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Equifax Data Breach Conversations Continue on Capitol Hill

Four House and Senate committees held oversight hearings this week.
October 6, 2017

WASHINGTON – ​On Capitol Hill this week, four House and Senate committees held oversight hearings over three days in response to the Equifax data breach, which hackers stole personal data of more than 145 million Americans.  Lawmakers from both parties hammered former Equifax CEO Richard Smith, who testified on Tuesday before a House Energy and Commerce subcommittee, on Wednesday before the Senate Banking Committee and a Senate Judiciary subcommittee, and on Thursday before the House Financial Services Committee. 

Smith faced extensive questioning from committee members in all four hearings.  Several themes and common lines of questioning were evident through the three days of hearings.  First, there was unanimous criticism of Equifax and their lack of protecting consumers’ personal information and their poor response to the data breach and the way they notified the public of the public breach.  Members of Congress questioned whether or not Equifax even had a data security plan in place to protect the most sensitive consumer information, like Social Security numbers.  Other issues raised in the hearing was the length of time if took to notify the public, the subpar service to victims of the breach, the selling of $2 million in stock by top executives days after the breach was initially discovered, and finally the inaction of patching the vulnerability on its public website – despite warnings about the glitch months before.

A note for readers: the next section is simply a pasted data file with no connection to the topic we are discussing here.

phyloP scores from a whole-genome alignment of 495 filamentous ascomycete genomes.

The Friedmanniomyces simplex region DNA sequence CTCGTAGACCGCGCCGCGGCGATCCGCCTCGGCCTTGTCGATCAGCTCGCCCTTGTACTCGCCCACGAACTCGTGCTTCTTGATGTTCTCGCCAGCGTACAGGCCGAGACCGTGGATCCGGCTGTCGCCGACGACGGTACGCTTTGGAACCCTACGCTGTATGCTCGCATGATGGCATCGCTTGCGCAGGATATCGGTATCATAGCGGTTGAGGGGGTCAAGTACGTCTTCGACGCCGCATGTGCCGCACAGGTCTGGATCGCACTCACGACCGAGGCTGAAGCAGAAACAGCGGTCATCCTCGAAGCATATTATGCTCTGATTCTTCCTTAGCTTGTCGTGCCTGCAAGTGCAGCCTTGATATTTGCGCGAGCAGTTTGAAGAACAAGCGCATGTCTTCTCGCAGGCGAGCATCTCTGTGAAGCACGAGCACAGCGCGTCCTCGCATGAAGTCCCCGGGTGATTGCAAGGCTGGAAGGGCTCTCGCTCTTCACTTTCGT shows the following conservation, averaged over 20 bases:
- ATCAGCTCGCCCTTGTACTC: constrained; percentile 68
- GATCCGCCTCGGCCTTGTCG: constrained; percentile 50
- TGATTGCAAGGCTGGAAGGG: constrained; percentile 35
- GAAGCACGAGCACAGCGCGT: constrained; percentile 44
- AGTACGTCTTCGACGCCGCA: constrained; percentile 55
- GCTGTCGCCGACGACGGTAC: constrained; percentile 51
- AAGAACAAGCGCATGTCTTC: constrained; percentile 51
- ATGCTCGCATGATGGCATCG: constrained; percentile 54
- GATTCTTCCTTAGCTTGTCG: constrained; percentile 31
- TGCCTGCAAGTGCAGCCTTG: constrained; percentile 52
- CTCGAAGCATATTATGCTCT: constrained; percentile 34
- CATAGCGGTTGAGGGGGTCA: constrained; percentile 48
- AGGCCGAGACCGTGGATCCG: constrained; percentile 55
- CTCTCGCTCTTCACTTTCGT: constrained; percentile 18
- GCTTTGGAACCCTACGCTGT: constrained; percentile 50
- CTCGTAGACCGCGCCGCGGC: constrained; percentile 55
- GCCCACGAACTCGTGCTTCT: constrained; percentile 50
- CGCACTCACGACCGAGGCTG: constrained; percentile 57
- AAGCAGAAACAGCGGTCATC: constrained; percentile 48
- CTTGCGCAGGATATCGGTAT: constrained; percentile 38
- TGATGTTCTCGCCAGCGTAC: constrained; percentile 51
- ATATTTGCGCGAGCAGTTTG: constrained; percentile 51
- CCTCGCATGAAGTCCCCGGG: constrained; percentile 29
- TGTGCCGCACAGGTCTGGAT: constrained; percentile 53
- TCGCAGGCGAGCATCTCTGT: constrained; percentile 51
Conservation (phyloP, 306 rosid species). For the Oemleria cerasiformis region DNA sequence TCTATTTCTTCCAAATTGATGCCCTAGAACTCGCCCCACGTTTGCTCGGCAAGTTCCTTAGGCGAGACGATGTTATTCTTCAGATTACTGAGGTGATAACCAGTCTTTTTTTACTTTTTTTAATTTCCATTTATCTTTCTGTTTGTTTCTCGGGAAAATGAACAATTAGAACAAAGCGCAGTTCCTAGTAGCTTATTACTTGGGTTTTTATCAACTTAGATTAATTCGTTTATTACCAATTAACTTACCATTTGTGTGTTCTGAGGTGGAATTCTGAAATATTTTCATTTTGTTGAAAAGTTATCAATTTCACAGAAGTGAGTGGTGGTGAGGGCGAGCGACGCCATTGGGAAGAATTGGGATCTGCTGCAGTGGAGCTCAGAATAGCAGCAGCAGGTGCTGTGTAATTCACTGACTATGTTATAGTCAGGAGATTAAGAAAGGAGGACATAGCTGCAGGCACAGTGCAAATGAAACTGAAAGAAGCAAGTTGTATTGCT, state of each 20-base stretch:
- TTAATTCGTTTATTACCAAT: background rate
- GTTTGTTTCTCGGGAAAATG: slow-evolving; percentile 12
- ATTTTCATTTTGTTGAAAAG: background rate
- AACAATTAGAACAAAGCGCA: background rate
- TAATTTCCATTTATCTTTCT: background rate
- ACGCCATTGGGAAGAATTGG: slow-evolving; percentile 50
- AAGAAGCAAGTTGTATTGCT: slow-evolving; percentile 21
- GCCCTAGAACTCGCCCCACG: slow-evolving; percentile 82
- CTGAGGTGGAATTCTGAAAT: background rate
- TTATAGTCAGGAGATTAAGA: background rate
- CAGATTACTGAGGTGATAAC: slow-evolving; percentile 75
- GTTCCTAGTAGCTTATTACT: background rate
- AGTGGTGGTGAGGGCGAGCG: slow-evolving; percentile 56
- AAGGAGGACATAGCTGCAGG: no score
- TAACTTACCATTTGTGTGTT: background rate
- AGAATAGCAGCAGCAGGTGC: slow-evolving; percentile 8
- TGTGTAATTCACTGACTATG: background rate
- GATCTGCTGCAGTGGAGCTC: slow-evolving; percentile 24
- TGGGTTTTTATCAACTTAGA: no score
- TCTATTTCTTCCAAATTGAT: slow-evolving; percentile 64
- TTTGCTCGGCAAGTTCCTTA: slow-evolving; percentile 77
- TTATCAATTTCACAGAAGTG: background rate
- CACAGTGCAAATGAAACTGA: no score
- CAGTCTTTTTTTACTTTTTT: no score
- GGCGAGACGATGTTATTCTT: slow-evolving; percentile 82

Finally, lawmakers also expressed the need for legislation to better protect and notify consumers in the event of a data breach.  House Financial Services Committee Chairman, Jeb Hensarling stated that he expected to examine a number of potential changes under the law in response to the breach and affirmed his hope to advance data security and notification legislation.  He also asked if current laws – such as the Fair Credit Reporting Act, Dodd-Frank financial reform, and Gramm-Leach-Bliley Act - regulating the financial sector and companies’ data security sufficient.

In the coming weeks, it is likely that there will be more hearings and more calls for legislation.  As the legislative process moves forward, NACS will continue to keep you informed of any new developments.